Apart from being a respected and respectful doctor, Gary is also a keen amateur photographer and so I asked him if he would photograph me as part of the project. He accepted the invitation and came up with two ideas - one was too photograph me on the zebra crossing in Abbey Road which appeared on the front cover of the Beatles' album of the same name and then possibly photoshop the Fab Four into the photo. We went up there last year and took the photographs but Gary wasn't very happy with the results. The second idea was for me to dress in a Spurs kit under a raincoat and to flash my kit in and around the Arsenal ground. For the uninitiated, Arsenal and Spurs are arch rivals. So when I say that Gary is still dangerous, this is what I mean. I was certain that we would run into trouble doing this especially in the Summer when Arsenal louts would be short of opportunities of giving people in general and Spurs' supporters in particular a good kicking.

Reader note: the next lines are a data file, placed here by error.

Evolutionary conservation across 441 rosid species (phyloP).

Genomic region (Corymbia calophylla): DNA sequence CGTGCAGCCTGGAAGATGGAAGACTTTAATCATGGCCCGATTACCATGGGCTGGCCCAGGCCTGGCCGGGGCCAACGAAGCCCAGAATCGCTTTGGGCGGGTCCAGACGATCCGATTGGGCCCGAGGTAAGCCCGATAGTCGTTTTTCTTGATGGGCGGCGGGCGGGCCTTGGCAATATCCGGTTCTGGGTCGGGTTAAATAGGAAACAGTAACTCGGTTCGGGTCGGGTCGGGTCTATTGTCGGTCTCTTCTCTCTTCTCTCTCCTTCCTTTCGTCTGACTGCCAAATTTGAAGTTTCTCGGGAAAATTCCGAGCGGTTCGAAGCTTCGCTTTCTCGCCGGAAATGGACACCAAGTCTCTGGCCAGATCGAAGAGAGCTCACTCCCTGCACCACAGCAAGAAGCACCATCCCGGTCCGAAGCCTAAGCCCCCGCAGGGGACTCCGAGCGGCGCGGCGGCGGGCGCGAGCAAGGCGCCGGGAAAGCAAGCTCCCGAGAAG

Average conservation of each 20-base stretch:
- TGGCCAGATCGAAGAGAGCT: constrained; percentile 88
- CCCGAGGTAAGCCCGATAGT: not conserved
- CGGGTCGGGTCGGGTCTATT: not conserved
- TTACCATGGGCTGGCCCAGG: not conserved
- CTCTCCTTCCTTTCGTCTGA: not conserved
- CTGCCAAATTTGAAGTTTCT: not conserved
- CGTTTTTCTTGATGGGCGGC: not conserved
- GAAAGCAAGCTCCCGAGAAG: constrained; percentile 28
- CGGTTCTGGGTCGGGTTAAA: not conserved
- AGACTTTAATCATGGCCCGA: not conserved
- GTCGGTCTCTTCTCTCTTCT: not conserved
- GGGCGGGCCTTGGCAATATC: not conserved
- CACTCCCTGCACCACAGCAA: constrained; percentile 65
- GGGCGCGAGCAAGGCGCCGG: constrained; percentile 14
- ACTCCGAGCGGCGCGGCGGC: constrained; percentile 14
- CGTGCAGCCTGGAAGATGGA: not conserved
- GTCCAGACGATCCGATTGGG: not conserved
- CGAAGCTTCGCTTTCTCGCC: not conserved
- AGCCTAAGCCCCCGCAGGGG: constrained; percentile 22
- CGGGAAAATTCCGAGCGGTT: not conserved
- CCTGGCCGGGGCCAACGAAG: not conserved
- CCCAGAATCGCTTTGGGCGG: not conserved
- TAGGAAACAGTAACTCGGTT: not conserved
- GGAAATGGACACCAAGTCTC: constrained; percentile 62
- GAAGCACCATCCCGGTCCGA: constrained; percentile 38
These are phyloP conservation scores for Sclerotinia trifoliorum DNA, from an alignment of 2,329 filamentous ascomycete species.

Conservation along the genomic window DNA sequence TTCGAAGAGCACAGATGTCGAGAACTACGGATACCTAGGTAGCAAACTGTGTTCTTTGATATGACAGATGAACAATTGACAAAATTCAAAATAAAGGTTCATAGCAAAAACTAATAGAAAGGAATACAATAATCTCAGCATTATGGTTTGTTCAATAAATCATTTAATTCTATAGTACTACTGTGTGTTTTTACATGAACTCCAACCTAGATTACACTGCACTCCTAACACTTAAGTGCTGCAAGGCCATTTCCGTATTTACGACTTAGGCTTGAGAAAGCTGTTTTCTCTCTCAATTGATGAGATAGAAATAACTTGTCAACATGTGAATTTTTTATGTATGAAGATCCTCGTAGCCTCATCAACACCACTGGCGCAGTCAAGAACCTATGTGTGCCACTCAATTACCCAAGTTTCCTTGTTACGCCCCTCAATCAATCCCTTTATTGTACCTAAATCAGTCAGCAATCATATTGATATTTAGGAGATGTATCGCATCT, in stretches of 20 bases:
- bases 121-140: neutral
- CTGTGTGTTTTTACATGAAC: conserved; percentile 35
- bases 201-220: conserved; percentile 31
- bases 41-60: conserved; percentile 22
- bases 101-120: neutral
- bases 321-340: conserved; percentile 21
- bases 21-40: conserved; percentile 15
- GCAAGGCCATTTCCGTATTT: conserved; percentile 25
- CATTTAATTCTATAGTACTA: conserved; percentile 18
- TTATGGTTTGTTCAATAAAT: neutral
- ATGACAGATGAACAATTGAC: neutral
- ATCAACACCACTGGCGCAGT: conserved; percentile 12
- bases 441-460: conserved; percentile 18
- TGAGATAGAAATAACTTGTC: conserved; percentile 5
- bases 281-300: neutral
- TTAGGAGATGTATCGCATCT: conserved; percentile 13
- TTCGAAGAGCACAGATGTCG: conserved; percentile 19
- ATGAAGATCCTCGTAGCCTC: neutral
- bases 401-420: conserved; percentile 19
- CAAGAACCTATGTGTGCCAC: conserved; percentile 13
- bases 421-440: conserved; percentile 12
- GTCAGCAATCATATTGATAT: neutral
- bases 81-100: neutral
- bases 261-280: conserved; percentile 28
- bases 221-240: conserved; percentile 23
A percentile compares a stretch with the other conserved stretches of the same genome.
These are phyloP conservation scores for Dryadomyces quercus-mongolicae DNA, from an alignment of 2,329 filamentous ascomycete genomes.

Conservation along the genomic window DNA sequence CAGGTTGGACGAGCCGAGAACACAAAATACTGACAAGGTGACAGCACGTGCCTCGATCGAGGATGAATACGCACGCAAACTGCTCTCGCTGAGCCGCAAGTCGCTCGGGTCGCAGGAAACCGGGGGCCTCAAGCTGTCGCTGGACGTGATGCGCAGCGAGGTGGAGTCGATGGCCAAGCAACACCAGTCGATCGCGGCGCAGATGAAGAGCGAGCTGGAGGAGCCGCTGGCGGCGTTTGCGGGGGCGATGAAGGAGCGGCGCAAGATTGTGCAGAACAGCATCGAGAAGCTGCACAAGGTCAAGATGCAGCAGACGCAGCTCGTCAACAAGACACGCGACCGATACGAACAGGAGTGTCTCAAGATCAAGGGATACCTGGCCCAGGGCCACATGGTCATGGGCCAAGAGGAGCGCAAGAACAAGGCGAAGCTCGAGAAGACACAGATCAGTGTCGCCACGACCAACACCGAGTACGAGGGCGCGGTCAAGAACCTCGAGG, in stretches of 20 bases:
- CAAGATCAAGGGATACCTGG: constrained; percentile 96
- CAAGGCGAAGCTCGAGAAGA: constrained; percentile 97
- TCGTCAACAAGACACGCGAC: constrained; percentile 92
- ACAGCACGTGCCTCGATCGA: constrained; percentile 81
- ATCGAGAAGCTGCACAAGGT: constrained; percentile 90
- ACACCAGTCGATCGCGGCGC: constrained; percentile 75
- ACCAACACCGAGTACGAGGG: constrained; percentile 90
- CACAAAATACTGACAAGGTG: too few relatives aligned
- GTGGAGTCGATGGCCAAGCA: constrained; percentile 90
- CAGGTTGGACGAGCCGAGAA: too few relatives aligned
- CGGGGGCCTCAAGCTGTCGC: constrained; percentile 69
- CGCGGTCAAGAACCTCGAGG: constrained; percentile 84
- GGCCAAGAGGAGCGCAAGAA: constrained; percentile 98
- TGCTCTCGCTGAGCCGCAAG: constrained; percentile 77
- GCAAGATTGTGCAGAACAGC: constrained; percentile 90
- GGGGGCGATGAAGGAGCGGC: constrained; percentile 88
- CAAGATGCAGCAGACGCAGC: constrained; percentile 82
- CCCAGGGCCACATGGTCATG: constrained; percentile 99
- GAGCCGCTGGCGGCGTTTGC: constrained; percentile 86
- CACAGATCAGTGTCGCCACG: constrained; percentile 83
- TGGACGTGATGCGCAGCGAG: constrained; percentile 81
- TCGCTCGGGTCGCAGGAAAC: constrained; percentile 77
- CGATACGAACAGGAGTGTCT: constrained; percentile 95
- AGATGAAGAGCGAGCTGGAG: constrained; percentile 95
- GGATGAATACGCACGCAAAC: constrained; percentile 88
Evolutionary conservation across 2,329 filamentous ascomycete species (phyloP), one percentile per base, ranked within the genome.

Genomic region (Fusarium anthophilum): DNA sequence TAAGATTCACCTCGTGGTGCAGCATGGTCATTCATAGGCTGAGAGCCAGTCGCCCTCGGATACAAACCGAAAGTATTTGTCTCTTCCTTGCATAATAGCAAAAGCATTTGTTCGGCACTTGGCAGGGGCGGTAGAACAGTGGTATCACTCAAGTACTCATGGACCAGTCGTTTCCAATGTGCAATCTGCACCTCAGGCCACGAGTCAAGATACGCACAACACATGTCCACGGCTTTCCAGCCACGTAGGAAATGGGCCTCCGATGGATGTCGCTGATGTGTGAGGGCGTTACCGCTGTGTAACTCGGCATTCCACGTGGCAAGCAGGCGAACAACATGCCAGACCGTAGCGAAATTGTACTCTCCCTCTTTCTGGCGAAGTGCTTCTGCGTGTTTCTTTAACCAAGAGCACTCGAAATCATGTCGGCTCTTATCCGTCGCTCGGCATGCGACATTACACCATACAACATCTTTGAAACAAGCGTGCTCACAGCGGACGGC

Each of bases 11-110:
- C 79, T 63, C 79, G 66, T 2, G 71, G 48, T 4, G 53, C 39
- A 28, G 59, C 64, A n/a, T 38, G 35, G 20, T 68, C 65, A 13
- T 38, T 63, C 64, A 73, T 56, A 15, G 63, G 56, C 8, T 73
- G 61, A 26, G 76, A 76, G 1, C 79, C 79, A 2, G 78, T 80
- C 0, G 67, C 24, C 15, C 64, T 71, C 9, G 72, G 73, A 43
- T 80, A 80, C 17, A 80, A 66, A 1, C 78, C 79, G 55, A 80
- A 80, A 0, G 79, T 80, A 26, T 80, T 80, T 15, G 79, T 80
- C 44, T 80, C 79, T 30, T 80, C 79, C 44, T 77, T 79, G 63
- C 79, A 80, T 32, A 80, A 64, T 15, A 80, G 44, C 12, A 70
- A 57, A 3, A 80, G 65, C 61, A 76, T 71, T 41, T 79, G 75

As it turned out, we had a very pleasant day. We got off the tube at Arsenal Station and I was surprised to find ourselves in a sedate leafy suburb with not a yob in sight. We started shooting outside the entrance of Arsenal's old Highbury ground and that calmed my nerves a bit. Then we walked round to the new ground only a few minutes away. We asked the people in the Arsenal shop if they minded us taking photos and explained that I had Parkinson's and it was for a project so they would take pity on me. They were extremely friendly and slightly bemused but allowed us to do what we wanted really - s we trashed the place. We didn't actually - that was a lie. Then we walked around the ground and couldn't help admiring it and the contrast with Tottenham's less palacious ground at White Hart Lane. We then found a great statue of Tony Adams (or Donkey as he is known to Spurs supporters - I can put the boot in a bit can't I?). Actually, Adams was a great defender for both Arsenal and England and justly warranted a statue. All the more reason to flash him - which I did. Eventually, we decided to leave before we got seduced by the place and, on the way back to Victoria, we stopped off at a pub for a light lunch and two pints.